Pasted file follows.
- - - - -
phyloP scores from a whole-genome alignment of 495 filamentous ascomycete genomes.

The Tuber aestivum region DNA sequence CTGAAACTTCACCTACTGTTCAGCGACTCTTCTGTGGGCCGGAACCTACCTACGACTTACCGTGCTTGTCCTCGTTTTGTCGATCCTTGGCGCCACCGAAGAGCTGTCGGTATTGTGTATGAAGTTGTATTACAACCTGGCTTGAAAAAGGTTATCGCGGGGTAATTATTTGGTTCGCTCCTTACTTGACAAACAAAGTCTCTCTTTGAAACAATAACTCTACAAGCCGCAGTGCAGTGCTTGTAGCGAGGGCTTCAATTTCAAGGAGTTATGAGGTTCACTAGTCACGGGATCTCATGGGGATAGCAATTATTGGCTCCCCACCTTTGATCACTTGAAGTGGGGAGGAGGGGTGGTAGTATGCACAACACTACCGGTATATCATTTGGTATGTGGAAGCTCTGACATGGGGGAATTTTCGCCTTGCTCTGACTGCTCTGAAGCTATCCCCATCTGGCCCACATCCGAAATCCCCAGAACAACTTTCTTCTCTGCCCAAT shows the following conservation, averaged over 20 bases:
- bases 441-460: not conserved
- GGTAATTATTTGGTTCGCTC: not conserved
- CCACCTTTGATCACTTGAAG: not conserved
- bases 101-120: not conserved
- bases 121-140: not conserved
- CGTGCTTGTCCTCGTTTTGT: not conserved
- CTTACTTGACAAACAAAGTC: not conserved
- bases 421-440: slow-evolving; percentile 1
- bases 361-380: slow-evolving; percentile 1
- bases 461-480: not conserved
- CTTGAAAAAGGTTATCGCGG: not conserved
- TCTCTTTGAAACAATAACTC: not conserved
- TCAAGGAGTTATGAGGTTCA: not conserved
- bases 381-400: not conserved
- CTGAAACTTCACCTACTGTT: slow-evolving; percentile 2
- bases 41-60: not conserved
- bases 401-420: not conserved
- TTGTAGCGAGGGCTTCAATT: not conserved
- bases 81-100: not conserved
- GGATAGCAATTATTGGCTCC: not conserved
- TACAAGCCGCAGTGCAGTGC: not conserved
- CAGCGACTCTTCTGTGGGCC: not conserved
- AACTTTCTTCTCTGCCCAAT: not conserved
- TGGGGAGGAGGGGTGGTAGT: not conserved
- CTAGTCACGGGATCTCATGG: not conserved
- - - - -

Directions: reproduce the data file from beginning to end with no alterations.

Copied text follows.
phyloP scores from a whole-genome alignment of 495 filamentous ascomycete genomes.

The Tuber aestivum region DNA sequence CTGAAACTTCACCTACTGTTCAGCGACTCTTCTGTGGGCCGGAACCTACCTACGACTTACCGTGCTTGTCCTCGTTTTGTCGATCCTTGGCGCCACCGAAGAGCTGTCGGTATTGTGTATGAAGTTGTATTACAACCTGGCTTGAAAAAGGTTATCGCGGGGTAATTATTTGGTTCGCTCCTTACTTGACAAACAAAGTCTCTCTTTGAAACAATAACTCTACAAGCCGCAGTGCAGTGCTTGTAGCGAGGGCTTCAATTTCAAGGAGTTATGAGGTTCACTAGTCACGGGATCTCATGGGGATAGCAATTATTGGCTCCCCACCTTTGATCACTTGAAGTGGGGAGGAGGGGTGGTAGTATGCACAACACTACCGGTATATCATTTGGTATGTGGAAGCTCTGACATGGGGGAATTTTCGCCTTGCTCTGACTGCTCTGAAGCTATCCCCATCTGGCCCACATCCGAAATCCCCAGAACAACTTTCTTCTCTGCCCAAT shows the following conservation, averaged over 20 bases:
- bases 441-460: not conserved
- GGTAATTATTTGGTTCGCTC: not conserved
- CCACCTTTGATCACTTGAAG: not conserved
- bases 101-120: not conserved
- bases 121-140: not conserved
- CGTGCTTGTCCTCGTTTTGT: not conserved
- CTTACTTGACAAACAAAGTC: not conserved
- bases 421-440: slow-evolving; percentile 1
- bases 361-380: slow-evolving; percentile 1
- bases 461-480: not conserved
- CTTGAAAAAGGTTATCGCGG: not conserved
- TCTCTTTGAAACAATAACTC: not conserved
- TCAAGGAGTTATGAGGTTCA: not conserved
- bases 381-400: not conserved
- CTGAAACTTCACCTACTGTT: slow-evolving; percentile 2
- bases 41-60: not conserved
- bases 401-420: not conserved
- TTGTAGCGAGGGCTTCAATT: not conserved
- bases 81-100: not conserved
- GGATAGCAATTATTGGCTCC: not conserved
- TACAAGCCGCAGTGCAGTGC: not conserved
- CAGCGACTCTTCTGTGGGCC: not conserved
- AACTTTCTTCTCTGCCCAAT: not conserved
- TGGGGAGGAGGGGTGGTAGT: not conserved
- CTAGTCACGGGATCTCATGG: not conserved